At that very moment, Robert narrowed his eyes at Giovanni. “Is that your answer? You won’t find triumph in the sound of a blade scraping my bones.”

“Don’t you think?” Giovanni shrugged. “I see we have a difference of opinion.”

“Stab him!” Marie shouted happily. “Spill his blood!”

“Such a hurry, Miss Laveau,” Giovanni tittered.

“I can use him. He’s no good to me alive.” Marie said quickly.

“You’d murder a man you don’t even know?” Robert said bravely.

“If he’s in my way, most assuredly.” Giovanni nodded.

“I’m not in your way,” Robert argued. “Move along. Go off and terrify someone else.”

“You’ve prevented me from seeing my brother.” Giovanni growled. “Now, I must prevent you from seeing yours.”

With that, Giovanni lunged forward with his blade extended.

Robert yelped as he stumbled backwards.

Meanwhile, Mr. Punch nervously approached Julian within the room that only they could see.

“Who’s talkin’?” Mr. Punch asked.

“Mr. Punch, if only you’d listened to me.” Julian murmured. “Now, you’ve awakened him.”

“Who?” Mr. Punch demanded. He turned to question Naasir, but found that the spirit of his friend has vanished.

“Naasir can’t help us now.” Julian said angrily.

“What’s happened? What’ve I done?” Mr. Punch asked—fear rising in his voice.

“You’re not the only one with secrets,” Julian shook his head.

“Is there another of us? A third?” Mr. Punch asked. “Why don’t I know about it?”

“You think you’re so clever, Mr. Punch,” a booming voice called from a distance, yet frighteningly nearby. “You’ll soon see who the clever one is.”

Did you miss Chapters 1-249? If so, you can read them here. Come back on Monday, May 23, 2011 for Chapter 251 of Punch’s Cousin.

Goal for the Day: Focus on the Good

The negative facts that creep up on is every day are hard to deny. From major catastrophes to minor inconveniences, we have a lot that we must deal with on a daily basis. But, through it all, though they’re quieter, we have a lot of happy moments that need celebrating.

Today, try to silence the chatter of the negative and focus on those good things that life brings to your door each moment. When you examine each day, it’s easy to see that the collection of minor triumphs is always far greater than the few setbacks.

Object of the Day: A Souvenir of the Life of the Queen Mother, 2002

Not all Royal souvenirs were created to commemorate a coronation or marriage. Sometimes, items were made to celebrate the life of a member of the Royal Family after a death.

This mug, made in 2002, is a tribute to the life of Queen Elizabeth, the Queen Mother who passed away at the age of 101. Throughout her lifetime, she was a constant source of support for her husband, King George VI, throughout World War II and until his death; she saw the ascension of her daughter to the throne and served as a trusted advisor for decades.

Featuring a beautiful portrait of Queen Elizabeth, the Queen Mother, in some of her collection of beautiful diamonds, the mug’s body is predominately the robin’s egg blue which Her Majesty often wore. The reverse of the mug honors the Queen Mother with the dates of her birth and death.

Friday, May 20, 2011

Mastery of Design: An Ivory and Diamond Ring, 1750-1800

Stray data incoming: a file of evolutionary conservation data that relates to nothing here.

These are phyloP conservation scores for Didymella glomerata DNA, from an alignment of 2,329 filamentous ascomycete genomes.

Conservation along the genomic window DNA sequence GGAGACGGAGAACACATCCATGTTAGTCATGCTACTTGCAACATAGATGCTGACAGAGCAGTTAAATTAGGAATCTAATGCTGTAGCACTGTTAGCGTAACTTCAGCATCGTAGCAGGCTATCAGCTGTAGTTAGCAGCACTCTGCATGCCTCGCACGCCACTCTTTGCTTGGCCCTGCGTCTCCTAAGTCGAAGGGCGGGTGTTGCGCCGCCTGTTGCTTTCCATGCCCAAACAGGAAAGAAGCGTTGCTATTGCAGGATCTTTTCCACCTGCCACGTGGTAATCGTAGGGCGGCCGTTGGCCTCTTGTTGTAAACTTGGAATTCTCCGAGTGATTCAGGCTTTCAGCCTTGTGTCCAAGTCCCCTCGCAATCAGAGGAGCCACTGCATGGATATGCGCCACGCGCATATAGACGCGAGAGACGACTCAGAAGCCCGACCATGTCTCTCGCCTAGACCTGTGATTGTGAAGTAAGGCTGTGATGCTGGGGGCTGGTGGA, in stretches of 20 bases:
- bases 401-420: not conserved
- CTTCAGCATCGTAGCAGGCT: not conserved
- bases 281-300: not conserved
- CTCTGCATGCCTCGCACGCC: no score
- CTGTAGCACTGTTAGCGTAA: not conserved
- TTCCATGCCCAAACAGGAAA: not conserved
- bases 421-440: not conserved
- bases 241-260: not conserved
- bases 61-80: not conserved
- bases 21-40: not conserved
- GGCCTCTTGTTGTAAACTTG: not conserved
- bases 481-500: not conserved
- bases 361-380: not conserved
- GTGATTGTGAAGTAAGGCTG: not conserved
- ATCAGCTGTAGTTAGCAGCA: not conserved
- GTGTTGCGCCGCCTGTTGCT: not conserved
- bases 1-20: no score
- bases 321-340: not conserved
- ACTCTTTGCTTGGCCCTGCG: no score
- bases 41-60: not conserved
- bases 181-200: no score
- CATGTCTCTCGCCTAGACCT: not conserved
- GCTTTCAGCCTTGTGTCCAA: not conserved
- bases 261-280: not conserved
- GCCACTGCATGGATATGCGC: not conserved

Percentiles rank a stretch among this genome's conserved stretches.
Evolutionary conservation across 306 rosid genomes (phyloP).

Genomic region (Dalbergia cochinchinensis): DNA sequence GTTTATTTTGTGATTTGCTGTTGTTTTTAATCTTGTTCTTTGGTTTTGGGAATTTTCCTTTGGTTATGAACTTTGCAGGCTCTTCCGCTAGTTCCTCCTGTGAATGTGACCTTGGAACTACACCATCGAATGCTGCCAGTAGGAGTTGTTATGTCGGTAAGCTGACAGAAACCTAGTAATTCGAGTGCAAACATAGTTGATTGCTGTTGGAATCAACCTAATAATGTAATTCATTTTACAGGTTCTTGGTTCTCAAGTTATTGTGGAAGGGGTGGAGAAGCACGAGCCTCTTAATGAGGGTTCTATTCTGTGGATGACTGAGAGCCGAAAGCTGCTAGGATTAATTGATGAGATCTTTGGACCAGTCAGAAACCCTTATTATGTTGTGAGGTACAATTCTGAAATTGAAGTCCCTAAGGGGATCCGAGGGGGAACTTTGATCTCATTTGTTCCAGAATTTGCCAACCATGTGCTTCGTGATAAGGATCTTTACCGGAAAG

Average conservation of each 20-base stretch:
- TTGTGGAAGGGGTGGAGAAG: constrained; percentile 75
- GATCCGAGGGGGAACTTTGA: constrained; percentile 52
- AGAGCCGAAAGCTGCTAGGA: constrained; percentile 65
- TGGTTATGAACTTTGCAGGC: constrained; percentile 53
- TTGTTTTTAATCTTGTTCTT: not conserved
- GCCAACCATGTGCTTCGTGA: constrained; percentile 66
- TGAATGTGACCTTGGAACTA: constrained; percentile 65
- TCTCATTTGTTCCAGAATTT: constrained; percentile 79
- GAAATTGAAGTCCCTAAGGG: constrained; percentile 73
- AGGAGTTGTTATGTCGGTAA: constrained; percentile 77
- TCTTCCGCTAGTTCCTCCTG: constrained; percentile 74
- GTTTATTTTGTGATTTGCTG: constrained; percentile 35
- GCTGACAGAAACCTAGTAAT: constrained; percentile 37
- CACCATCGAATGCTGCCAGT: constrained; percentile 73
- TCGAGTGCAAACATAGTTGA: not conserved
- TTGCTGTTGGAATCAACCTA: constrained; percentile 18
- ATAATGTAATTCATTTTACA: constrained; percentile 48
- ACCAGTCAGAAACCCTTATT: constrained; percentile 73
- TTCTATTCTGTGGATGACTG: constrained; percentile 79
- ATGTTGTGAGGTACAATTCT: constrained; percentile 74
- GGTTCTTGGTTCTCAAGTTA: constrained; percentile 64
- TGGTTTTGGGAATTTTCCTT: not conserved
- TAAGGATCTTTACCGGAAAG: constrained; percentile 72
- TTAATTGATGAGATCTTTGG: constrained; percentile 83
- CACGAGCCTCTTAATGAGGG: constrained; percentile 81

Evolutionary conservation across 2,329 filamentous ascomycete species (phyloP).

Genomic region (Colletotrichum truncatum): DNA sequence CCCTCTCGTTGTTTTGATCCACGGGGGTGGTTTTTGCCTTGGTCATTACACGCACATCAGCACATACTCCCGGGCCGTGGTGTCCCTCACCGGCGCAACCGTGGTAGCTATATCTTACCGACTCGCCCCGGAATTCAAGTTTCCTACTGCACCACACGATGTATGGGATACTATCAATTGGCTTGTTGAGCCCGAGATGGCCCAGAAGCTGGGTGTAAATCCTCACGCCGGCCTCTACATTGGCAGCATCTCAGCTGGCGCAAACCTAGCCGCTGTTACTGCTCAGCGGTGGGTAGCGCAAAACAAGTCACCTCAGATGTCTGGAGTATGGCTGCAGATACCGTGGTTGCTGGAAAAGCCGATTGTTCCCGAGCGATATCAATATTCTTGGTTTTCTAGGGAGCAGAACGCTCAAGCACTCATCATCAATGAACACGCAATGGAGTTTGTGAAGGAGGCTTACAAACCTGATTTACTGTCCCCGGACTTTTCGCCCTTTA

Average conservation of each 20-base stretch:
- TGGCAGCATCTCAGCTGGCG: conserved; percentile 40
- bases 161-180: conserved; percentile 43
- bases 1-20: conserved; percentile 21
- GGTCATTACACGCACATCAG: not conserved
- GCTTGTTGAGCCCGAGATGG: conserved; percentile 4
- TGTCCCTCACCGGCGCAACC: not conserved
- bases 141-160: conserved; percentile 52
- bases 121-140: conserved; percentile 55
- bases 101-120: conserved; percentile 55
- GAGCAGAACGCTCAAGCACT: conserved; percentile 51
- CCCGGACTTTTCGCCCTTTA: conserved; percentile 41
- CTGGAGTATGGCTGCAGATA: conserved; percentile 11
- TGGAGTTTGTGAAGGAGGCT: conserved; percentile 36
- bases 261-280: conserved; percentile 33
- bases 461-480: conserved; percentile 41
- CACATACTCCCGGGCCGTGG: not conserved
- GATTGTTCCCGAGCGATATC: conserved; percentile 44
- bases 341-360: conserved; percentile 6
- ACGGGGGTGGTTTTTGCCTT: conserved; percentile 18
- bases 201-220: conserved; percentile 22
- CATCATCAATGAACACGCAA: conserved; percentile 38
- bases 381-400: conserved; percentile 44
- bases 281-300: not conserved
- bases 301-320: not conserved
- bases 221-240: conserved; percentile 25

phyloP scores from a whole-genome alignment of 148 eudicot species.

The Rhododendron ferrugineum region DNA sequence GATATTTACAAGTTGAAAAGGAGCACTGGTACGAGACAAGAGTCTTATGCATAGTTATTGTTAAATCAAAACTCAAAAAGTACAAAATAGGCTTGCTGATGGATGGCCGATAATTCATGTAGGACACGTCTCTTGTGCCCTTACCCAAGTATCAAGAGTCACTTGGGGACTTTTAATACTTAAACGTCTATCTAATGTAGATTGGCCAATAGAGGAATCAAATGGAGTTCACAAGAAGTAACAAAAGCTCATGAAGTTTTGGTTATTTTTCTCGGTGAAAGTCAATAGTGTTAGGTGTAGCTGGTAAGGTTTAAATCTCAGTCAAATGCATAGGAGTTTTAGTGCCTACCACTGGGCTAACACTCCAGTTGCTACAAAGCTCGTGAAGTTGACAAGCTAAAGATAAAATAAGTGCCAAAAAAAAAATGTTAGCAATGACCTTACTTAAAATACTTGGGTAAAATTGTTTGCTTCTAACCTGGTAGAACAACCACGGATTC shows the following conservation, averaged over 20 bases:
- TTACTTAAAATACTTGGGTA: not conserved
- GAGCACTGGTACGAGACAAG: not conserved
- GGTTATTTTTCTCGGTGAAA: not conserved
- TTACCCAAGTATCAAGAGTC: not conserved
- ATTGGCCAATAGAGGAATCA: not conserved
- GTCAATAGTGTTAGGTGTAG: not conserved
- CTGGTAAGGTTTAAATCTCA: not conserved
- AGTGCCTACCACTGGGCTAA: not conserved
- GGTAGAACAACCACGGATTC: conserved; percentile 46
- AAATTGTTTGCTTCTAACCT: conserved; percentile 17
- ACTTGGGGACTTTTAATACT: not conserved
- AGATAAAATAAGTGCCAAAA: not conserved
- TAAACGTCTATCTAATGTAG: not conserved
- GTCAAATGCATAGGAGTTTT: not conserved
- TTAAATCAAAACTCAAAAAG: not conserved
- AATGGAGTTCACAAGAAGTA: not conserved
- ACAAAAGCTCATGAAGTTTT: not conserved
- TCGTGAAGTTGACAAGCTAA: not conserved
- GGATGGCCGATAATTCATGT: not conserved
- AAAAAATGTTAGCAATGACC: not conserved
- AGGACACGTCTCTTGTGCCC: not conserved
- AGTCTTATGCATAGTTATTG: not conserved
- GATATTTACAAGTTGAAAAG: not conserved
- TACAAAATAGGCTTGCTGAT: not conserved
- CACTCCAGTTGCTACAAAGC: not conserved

Ivory and Diamond Ring
Gold, Crystal, Diamonds, Ivory and, possibly, shell.
Possibly German.
The Victoria & Albert Museum
In the late Eighteenth Century, ivory was prized as an exotic and valuable medium. Ivory found its way into a variety of uses from household items to jewelry. Due to its durability and its ability to be carved into delicate and intricate patterns, ivory was a highly desirable material.

This ring by an unknown maker probably comes from Germany between 1750 and 1800. German jewelers were known for their fine ivory carvings and rings such as this were often imported into Britain. Housed behind a crystal dome, an ivory carving shows an intricate pastoral scene. Ethereal in its frame of diamonds, the piece has been set in gold.

For a ring like this to survive this long is quite remarkable. Very often, the crystal was broken from daily wear. This example is in exquisite condition.

Mr. Punch in the Arts: A Glass Paperweight Featuring Mr. Punch and Toby, 1873

Pressed Glass Paperweight
John Derbyshire & Co.
The Victoria & Albert Museum
From his first appearance as Pulcinello, a marionette, in Covent Garden, Mr. Punch has been Britain’s most beloved grouch and a source of inspiration for artists in every possible medium.

This green glass paperweight shows the burgeoning interest in pressed glass figures. Produced by John Derbyshire in Salford, Manchester, the paperweight dates between 1873 and 1876. We see Mr. Punch in all of his deformed beauty, seated atop a chair beneath which his faithful companion, Toby, rests comfortably.

This is one of a pair of paperweights produced by Derbyshire. The companion shows Judy, seated similarly, with her cat.

The Victoria & Albert Museum

The Victoria & Albert Museum

Friday Fun: Mr. Punch’s Russian Cousin, Petrushka

An antique "Petrushka"
Mr. Punch has cousin all over the world who look and act quite a bit like him. His Russian counterpart is called “Petrushka” (meaning Parsley). Dressed in red with a jester’s painted face, Petrushka has a long nose like Mr. Punch and a very similar “swazzle”-created voice.

Petrushka also relies on slapstick comedy, but the stories take a slightly different approach than the adventures of Mr. Punch. Petrushka stories focus on his military service, his medical treatment and his training of a horse.